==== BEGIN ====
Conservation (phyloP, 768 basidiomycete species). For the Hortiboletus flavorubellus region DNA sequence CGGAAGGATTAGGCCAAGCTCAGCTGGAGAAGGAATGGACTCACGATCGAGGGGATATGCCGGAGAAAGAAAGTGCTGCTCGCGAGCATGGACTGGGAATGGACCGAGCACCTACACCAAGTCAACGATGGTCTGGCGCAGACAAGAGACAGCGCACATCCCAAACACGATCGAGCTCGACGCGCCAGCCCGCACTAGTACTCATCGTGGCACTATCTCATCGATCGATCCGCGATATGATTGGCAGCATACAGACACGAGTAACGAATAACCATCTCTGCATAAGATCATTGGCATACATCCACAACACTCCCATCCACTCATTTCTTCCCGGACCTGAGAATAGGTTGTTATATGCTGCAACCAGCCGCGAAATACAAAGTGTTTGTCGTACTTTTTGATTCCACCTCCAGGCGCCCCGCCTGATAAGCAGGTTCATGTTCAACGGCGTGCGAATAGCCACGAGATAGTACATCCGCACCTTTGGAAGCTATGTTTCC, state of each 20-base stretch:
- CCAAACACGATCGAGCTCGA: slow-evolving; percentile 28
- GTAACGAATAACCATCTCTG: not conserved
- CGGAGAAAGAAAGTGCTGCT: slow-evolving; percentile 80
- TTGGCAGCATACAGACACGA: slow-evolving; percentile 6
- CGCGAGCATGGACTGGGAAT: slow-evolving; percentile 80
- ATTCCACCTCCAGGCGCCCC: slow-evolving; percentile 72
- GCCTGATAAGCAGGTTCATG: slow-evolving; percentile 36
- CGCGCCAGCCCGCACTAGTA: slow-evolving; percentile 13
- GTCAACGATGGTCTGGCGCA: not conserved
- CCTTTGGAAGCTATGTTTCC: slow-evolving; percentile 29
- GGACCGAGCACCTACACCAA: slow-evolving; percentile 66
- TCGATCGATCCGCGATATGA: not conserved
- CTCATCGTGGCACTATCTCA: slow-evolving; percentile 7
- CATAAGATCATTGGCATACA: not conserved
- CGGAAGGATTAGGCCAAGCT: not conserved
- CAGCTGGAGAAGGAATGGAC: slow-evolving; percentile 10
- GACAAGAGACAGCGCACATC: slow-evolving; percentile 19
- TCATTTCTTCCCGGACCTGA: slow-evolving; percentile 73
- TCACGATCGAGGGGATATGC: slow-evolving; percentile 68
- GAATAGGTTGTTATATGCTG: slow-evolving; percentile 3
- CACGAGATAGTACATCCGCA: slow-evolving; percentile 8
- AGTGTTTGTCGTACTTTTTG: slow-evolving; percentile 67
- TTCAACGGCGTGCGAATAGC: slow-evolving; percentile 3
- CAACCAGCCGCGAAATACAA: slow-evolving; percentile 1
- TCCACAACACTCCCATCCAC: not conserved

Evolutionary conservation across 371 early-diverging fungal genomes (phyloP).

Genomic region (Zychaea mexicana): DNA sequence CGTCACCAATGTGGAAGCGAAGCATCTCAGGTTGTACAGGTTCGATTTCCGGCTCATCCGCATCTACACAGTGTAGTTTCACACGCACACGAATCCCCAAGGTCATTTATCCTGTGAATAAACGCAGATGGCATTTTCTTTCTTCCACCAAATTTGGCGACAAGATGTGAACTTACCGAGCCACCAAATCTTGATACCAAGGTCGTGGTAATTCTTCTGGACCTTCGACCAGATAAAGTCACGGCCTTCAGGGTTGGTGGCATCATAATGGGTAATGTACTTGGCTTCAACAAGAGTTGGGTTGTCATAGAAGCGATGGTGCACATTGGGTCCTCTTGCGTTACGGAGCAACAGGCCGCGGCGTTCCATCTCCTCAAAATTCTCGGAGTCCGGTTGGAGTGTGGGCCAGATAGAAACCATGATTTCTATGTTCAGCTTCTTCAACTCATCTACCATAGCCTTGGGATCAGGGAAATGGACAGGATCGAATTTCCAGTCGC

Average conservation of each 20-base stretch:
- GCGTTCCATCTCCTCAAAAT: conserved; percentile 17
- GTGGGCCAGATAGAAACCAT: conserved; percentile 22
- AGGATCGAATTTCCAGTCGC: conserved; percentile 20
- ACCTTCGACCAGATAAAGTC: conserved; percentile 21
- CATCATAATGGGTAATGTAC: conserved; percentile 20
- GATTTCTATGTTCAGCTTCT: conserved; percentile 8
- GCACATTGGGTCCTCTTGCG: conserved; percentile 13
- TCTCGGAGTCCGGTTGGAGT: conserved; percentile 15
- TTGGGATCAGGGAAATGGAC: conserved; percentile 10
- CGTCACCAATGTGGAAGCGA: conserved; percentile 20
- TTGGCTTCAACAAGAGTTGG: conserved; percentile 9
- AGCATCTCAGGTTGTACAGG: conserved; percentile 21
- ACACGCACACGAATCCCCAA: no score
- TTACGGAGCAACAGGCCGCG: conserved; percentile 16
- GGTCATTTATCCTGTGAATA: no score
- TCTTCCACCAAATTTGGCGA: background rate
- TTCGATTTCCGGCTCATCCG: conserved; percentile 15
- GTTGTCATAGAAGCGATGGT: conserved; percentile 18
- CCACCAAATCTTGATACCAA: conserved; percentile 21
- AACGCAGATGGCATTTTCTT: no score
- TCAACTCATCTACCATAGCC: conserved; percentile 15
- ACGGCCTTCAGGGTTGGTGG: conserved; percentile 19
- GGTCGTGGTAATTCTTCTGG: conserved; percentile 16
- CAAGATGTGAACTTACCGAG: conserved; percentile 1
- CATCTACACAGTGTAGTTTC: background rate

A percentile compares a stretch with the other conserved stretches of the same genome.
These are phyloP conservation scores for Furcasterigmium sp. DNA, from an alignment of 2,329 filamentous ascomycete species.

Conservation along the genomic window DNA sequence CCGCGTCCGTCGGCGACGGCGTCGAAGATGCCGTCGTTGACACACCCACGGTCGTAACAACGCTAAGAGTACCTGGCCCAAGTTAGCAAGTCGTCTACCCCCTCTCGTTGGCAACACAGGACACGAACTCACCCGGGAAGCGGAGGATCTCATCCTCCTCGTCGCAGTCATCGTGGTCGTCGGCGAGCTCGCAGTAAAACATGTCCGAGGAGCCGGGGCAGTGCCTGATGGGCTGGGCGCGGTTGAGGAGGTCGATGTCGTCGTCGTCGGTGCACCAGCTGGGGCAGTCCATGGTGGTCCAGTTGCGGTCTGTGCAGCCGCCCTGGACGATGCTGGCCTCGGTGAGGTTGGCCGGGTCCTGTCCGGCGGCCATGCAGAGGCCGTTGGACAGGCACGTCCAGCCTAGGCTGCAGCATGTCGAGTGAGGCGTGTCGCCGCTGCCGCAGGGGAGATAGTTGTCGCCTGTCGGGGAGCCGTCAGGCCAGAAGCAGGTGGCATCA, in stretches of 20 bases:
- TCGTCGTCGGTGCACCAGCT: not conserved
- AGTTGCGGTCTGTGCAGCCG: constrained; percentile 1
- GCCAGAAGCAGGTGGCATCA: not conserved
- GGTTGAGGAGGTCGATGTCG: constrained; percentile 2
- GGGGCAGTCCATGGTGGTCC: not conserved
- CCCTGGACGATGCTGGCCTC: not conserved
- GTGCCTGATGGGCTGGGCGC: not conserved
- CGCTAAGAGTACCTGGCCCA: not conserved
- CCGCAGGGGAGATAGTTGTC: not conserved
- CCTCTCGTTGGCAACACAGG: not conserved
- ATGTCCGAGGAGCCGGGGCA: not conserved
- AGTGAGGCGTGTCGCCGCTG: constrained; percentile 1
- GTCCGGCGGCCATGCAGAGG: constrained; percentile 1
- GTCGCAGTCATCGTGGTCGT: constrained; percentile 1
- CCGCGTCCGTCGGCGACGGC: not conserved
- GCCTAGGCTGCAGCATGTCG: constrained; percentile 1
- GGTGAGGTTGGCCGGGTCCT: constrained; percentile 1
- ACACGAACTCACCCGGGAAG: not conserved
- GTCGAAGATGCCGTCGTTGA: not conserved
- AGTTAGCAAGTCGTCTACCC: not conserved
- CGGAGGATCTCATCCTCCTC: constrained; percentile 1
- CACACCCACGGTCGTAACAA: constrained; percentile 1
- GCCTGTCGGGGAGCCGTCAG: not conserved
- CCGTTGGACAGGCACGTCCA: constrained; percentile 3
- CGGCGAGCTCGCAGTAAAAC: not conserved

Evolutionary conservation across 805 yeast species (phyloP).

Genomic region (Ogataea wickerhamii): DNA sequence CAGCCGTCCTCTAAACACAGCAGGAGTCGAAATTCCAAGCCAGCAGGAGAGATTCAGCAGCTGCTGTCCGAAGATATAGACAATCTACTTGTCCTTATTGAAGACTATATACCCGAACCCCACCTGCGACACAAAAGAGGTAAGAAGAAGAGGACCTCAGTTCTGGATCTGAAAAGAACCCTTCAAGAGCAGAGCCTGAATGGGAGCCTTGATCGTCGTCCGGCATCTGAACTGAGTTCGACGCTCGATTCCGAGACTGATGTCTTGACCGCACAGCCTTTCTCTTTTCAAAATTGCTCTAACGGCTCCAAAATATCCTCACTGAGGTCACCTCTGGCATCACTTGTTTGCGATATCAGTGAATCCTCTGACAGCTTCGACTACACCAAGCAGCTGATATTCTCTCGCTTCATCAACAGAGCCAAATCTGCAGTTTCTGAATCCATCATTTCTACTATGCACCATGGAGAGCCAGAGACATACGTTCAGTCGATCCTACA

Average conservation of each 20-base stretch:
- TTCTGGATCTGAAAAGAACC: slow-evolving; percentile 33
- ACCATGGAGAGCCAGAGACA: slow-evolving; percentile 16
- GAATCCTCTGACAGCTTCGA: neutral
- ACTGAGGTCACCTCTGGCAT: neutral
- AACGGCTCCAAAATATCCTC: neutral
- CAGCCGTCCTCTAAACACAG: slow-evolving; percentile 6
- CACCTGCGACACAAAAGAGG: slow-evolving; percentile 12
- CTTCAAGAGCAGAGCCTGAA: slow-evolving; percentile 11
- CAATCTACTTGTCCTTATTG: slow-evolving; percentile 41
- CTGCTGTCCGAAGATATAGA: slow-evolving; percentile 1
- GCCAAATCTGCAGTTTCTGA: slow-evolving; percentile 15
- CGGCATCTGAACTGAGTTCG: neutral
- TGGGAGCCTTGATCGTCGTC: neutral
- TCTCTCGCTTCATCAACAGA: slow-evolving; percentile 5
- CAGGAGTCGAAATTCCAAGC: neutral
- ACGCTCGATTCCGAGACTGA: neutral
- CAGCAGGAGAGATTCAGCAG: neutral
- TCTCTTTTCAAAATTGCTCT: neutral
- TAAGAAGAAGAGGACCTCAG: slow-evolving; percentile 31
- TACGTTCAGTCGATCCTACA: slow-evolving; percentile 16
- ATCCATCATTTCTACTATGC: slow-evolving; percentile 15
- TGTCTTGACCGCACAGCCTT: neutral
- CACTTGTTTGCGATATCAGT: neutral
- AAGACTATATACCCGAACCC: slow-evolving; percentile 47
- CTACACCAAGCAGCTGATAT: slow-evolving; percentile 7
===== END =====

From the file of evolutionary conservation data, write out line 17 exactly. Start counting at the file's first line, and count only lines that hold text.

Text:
- CAGCTGGAGAAGGAATGGAC: slow-evolving; percentile 10